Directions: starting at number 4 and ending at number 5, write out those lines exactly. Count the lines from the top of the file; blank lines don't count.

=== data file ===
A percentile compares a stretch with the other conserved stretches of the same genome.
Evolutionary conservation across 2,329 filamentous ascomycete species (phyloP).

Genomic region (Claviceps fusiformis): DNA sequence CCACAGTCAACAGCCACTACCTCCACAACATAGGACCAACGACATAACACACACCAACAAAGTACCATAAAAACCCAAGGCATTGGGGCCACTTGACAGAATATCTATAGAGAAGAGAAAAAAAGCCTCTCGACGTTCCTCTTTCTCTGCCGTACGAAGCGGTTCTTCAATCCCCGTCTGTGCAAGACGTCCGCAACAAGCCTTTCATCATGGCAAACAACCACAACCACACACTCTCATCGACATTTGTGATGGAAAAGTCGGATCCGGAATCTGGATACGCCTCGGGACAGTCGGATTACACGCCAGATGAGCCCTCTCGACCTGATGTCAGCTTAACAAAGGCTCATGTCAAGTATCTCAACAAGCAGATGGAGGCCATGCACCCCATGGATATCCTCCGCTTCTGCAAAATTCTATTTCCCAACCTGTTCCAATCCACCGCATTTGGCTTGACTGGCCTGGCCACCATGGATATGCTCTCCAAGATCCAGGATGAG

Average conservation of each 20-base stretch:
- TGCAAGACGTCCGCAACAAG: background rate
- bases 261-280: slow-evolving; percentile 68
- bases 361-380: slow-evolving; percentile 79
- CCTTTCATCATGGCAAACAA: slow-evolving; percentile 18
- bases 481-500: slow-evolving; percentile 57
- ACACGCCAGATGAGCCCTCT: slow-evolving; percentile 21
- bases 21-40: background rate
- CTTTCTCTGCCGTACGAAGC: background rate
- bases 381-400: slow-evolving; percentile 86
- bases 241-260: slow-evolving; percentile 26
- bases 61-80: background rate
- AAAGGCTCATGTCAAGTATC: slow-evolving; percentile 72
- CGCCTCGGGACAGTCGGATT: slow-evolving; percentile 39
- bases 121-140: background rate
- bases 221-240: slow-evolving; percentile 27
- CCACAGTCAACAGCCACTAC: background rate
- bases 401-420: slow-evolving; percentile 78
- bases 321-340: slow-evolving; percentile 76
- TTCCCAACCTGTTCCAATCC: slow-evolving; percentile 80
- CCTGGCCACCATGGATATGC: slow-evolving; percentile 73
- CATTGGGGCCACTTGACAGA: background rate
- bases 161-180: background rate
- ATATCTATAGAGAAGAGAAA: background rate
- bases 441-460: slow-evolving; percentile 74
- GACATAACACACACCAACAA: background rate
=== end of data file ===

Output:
Average conservation of each 20-base stretch:
- TGCAAGACGTCCGCAACAAG: background rate